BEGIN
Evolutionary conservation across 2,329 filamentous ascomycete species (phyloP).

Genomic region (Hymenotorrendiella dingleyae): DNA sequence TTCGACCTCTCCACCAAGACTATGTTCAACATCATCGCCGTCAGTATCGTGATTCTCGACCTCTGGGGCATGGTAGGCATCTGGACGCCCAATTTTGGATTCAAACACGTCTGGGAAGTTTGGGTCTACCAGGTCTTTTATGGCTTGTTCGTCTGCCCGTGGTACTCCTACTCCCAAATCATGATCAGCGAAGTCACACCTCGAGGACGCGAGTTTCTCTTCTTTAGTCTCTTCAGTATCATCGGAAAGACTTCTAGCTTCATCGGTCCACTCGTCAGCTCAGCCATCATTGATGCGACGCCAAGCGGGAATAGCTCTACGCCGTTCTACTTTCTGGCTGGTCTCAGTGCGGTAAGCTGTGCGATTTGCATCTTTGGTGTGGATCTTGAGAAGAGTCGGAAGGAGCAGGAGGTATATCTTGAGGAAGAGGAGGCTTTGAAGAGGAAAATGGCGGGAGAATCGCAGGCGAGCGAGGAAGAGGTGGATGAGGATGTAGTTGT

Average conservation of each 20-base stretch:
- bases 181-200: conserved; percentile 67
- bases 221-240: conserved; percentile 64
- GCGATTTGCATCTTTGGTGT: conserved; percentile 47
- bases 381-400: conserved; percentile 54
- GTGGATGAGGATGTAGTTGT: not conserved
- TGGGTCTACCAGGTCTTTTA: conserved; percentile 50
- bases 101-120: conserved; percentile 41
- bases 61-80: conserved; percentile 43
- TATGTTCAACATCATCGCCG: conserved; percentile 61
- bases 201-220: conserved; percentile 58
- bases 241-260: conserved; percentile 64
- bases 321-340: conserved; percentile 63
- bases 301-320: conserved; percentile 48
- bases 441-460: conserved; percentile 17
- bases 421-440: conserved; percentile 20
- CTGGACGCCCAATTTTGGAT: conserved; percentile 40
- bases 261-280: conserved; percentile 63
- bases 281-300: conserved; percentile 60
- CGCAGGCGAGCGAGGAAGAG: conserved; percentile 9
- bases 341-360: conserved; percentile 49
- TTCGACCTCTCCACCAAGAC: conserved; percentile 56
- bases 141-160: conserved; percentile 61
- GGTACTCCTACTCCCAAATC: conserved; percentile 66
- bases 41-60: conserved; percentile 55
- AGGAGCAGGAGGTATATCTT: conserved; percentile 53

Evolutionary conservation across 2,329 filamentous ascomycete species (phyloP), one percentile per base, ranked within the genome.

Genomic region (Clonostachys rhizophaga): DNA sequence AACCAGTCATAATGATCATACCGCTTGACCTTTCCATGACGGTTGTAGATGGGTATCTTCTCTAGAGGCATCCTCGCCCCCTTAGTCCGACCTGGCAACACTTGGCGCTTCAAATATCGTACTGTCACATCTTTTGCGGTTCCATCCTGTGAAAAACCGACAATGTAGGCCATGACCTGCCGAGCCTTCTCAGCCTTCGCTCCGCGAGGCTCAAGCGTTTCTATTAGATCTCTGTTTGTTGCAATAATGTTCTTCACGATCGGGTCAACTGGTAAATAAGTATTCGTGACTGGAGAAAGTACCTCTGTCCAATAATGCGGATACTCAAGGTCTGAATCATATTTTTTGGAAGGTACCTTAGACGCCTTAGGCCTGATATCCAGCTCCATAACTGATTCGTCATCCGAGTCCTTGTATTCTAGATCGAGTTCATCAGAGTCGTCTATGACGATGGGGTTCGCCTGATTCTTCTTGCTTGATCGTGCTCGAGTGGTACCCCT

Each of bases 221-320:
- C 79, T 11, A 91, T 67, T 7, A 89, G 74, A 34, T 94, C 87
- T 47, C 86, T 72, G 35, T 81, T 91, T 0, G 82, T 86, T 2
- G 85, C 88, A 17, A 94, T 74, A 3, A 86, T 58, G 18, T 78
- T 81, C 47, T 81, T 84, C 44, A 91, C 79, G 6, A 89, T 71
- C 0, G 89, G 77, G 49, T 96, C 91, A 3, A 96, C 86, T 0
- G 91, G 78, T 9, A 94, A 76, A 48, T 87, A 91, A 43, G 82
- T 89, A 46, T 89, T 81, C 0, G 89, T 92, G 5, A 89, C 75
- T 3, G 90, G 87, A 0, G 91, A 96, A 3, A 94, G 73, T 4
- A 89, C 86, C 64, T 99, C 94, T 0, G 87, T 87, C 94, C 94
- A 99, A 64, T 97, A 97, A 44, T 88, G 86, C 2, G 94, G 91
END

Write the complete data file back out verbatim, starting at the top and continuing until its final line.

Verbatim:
Evolutionary conservation across 2,329 filamentous ascomycete species (phyloP).

Genomic region (Hymenotorrendiella dingleyae): DNA sequence TTCGACCTCTCCACCAAGACTATGTTCAACATCATCGCCGTCAGTATCGTGATTCTCGACCTCTGGGGCATGGTAGGCATCTGGACGCCCAATTTTGGATTCAAACACGTCTGGGAAGTTTGGGTCTACCAGGTCTTTTATGGCTTGTTCGTCTGCCCGTGGTACTCCTACTCCCAAATCATGATCAGCGAAGTCACACCTCGAGGACGCGAGTTTCTCTTCTTTAGTCTCTTCAGTATCATCGGAAAGACTTCTAGCTTCATCGGTCCACTCGTCAGCTCAGCCATCATTGATGCGACGCCAAGCGGGAATAGCTCTACGCCGTTCTACTTTCTGGCTGGTCTCAGTGCGGTAAGCTGTGCGATTTGCATCTTTGGTGTGGATCTTGAGAAGAGTCGGAAGGAGCAGGAGGTATATCTTGAGGAAGAGGAGGCTTTGAAGAGGAAAATGGCGGGAGAATCGCAGGCGAGCGAGGAAGAGGTGGATGAGGATGTAGTTGT

Average conservation of each 20-base stretch:
- bases 181-200: conserved; percentile 67
- bases 221-240: conserved; percentile 64
- GCGATTTGCATCTTTGGTGT: conserved; percentile 47
- bases 381-400: conserved; percentile 54
- GTGGATGAGGATGTAGTTGT: not conserved
- TGGGTCTACCAGGTCTTTTA: conserved; percentile 50
- bases 101-120: conserved; percentile 41
- bases 61-80: conserved; percentile 43
- TATGTTCAACATCATCGCCG: conserved; percentile 61
- bases 201-220: conserved; percentile 58
- bases 241-260: conserved; percentile 64
- bases 321-340: conserved; percentile 63
- bases 301-320: conserved; percentile 48
- bases 441-460: conserved; percentile 17
- bases 421-440: conserved; percentile 20
- CTGGACGCCCAATTTTGGAT: conserved; percentile 40
- bases 261-280: conserved; percentile 63
- bases 281-300: conserved; percentile 60
- CGCAGGCGAGCGAGGAAGAG: conserved; percentile 9
- bases 341-360: conserved; percentile 49
- TTCGACCTCTCCACCAAGAC: conserved; percentile 56
- bases 141-160: conserved; percentile 61
- GGTACTCCTACTCCCAAATC: conserved; percentile 66
- bases 41-60: conserved; percentile 55
- AGGAGCAGGAGGTATATCTT: conserved; percentile 53

Evolutionary conservation across 2,329 filamentous ascomycete species (phyloP), one percentile per base, ranked within the genome.

Genomic region (Clonostachys rhizophaga): DNA sequence AACCAGTCATAATGATCATACCGCTTGACCTTTCCATGACGGTTGTAGATGGGTATCTTCTCTAGAGGCATCCTCGCCCCCTTAGTCCGACCTGGCAACACTTGGCGCTTCAAATATCGTACTGTCACATCTTTTGCGGTTCCATCCTGTGAAAAACCGACAATGTAGGCCATGACCTGCCGAGCCTTCTCAGCCTTCGCTCCGCGAGGCTCAAGCGTTTCTATTAGATCTCTGTTTGTTGCAATAATGTTCTTCACGATCGGGTCAACTGGTAAATAAGTATTCGTGACTGGAGAAAGTACCTCTGTCCAATAATGCGGATACTCAAGGTCTGAATCATATTTTTTGGAAGGTACCTTAGACGCCTTAGGCCTGATATCCAGCTCCATAACTGATTCGTCATCCGAGTCCTTGTATTCTAGATCGAGTTCATCAGAGTCGTCTATGACGATGGGGTTCGCCTGATTCTTCTTGCTTGATCGTGCTCGAGTGGTACCCCT

Each of bases 221-320:
- C 79, T 11, A 91, T 67, T 7, A 89, G 74, A 34, T 94, C 87
- T 47, C 86, T 72, G 35, T 81, T 91, T 0, G 82, T 86, T 2
- G 85, C 88, A 17, A 94, T 74, A 3, A 86, T 58, G 18, T 78
- T 81, C 47, T 81, T 84, C 44, A 91, C 79, G 6, A 89, T 71
- C 0, G 89, G 77, G 49, T 96, C 91, A 3, A 96, C 86, T 0
- G 91, G 78, T 9, A 94, A 76, A 48, T 87, A 91, A 43, G 82
- T 89, A 46, T 89, T 81, C 0, G 89, T 92, G 5, A 89, C 75
- T 3, G 90, G 87, A 0, G 91, A 96, A 3, A 94, G 73, T 4
- A 89, C 86, C 64, T 99, C 94, T 0, G 87, T 87, C 94, C 94
- A 99, A 64, T 97, A 97, A 44, T 88, G 86, C 2, G 94, G 91